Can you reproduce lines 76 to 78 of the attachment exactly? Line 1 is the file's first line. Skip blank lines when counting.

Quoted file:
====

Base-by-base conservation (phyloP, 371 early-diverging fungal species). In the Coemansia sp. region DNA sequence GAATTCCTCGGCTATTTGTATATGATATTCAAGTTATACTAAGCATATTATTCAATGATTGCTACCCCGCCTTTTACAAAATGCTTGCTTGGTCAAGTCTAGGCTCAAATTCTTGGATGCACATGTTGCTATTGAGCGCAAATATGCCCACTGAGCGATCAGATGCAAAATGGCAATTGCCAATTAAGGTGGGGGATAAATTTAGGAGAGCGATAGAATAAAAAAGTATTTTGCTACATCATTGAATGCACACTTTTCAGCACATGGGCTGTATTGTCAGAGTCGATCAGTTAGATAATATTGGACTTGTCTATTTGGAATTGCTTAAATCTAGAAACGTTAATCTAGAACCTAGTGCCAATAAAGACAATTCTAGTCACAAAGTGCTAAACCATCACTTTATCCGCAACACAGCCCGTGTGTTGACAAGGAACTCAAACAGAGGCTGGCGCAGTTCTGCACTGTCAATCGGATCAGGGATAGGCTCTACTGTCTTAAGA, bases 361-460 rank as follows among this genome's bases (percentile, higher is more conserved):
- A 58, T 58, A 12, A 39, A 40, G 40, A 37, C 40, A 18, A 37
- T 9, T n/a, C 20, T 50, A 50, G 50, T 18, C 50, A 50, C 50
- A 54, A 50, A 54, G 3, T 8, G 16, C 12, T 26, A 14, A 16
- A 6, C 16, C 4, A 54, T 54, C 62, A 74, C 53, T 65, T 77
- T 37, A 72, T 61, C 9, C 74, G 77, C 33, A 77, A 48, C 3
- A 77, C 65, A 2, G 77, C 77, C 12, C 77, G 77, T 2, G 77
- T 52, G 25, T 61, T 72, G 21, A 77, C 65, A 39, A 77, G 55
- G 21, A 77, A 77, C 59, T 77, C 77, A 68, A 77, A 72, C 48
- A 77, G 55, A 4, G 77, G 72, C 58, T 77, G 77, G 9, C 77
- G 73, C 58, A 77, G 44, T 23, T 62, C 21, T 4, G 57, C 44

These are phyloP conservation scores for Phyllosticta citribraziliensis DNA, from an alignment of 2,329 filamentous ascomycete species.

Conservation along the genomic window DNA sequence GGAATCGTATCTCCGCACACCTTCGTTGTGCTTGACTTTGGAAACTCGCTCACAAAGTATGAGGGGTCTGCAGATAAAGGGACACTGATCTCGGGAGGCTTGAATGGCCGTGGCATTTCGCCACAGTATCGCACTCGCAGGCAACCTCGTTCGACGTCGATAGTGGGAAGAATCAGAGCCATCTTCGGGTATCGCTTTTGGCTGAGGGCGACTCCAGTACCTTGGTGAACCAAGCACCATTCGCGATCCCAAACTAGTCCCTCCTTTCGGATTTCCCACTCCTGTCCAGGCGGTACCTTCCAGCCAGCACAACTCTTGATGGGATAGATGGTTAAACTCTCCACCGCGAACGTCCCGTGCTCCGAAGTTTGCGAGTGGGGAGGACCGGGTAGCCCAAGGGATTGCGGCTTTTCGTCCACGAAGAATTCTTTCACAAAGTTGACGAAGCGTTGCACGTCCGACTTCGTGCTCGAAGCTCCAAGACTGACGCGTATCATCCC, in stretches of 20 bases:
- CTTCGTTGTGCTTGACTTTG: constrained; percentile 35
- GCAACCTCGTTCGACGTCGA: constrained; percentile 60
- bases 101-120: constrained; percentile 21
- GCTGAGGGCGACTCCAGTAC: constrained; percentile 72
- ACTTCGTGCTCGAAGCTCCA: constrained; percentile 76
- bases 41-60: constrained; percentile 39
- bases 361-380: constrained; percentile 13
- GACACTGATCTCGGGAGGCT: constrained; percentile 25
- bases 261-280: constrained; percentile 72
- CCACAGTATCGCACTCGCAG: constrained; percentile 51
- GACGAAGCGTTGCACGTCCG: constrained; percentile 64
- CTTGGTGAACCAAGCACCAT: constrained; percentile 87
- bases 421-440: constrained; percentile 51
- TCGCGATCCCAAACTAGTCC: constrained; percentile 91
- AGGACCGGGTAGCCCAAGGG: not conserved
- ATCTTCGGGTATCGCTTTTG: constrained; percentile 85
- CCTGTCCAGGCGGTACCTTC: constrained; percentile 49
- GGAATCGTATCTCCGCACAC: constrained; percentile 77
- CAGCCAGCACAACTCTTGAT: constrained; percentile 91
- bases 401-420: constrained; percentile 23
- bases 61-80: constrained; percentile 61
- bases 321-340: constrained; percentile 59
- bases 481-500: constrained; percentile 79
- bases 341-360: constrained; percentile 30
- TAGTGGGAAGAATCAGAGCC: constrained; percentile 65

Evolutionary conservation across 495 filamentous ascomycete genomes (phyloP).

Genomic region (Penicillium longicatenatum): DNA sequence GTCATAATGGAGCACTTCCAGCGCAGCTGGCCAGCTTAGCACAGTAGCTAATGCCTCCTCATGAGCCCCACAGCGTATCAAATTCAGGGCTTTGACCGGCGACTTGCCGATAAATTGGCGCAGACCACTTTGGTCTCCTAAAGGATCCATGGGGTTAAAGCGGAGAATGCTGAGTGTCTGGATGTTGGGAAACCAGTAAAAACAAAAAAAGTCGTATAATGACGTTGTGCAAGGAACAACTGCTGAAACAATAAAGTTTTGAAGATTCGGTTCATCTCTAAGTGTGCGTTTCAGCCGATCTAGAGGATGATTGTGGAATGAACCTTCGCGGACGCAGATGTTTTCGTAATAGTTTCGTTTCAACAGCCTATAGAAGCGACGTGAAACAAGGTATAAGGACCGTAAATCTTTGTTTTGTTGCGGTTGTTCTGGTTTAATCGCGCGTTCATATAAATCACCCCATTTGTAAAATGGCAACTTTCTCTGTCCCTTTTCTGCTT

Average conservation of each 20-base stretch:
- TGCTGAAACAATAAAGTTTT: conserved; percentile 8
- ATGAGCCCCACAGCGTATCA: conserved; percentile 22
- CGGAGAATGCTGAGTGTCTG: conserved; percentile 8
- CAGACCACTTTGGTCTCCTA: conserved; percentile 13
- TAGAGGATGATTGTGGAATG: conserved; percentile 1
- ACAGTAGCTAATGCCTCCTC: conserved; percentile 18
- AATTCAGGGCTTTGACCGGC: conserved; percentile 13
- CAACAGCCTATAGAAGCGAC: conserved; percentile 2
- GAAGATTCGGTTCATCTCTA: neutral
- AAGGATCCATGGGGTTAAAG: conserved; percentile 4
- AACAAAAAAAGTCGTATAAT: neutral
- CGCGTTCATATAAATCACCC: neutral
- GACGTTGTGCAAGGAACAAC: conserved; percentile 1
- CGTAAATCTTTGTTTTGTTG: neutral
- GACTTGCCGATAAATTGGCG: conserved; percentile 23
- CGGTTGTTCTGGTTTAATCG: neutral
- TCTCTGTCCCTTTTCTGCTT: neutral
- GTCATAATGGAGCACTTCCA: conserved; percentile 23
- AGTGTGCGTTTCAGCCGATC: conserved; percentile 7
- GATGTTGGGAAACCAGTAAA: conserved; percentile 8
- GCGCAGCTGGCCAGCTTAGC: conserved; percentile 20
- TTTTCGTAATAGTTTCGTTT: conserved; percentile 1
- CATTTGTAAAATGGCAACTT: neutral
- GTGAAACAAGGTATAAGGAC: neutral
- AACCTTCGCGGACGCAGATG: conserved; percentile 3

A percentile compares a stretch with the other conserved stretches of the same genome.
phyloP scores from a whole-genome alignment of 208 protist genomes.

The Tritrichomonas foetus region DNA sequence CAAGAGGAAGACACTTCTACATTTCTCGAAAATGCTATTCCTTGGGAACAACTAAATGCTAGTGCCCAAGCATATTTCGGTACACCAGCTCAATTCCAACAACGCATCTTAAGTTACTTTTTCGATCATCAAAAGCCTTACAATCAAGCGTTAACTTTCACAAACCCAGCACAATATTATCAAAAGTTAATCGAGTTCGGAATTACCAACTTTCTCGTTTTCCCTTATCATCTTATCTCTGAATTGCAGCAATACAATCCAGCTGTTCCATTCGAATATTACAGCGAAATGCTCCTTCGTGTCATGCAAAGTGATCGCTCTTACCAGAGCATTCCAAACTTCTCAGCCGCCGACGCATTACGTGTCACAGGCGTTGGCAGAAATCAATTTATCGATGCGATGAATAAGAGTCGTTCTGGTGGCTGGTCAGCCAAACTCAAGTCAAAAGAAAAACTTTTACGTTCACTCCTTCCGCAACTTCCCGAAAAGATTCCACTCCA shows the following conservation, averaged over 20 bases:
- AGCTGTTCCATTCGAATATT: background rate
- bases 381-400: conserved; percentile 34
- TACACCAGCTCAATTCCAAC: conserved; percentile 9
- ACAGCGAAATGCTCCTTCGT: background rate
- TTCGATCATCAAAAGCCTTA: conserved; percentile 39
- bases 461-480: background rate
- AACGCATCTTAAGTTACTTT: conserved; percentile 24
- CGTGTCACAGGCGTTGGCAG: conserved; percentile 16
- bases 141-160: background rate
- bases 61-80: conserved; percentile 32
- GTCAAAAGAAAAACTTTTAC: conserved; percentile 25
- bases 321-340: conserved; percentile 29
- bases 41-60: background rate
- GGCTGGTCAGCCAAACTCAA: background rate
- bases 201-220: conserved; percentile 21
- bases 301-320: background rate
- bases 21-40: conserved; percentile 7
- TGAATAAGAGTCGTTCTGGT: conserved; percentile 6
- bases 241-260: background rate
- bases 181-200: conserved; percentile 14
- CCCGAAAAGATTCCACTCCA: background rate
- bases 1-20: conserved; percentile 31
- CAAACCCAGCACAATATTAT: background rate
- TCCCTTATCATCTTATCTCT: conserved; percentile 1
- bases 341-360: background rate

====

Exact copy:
- AACGCATCTTAAGTTACTTT: conserved; percentile 24
- CGTGTCACAGGCGTTGGCAG: conserved; percentile 16
- bases 141-160: background rate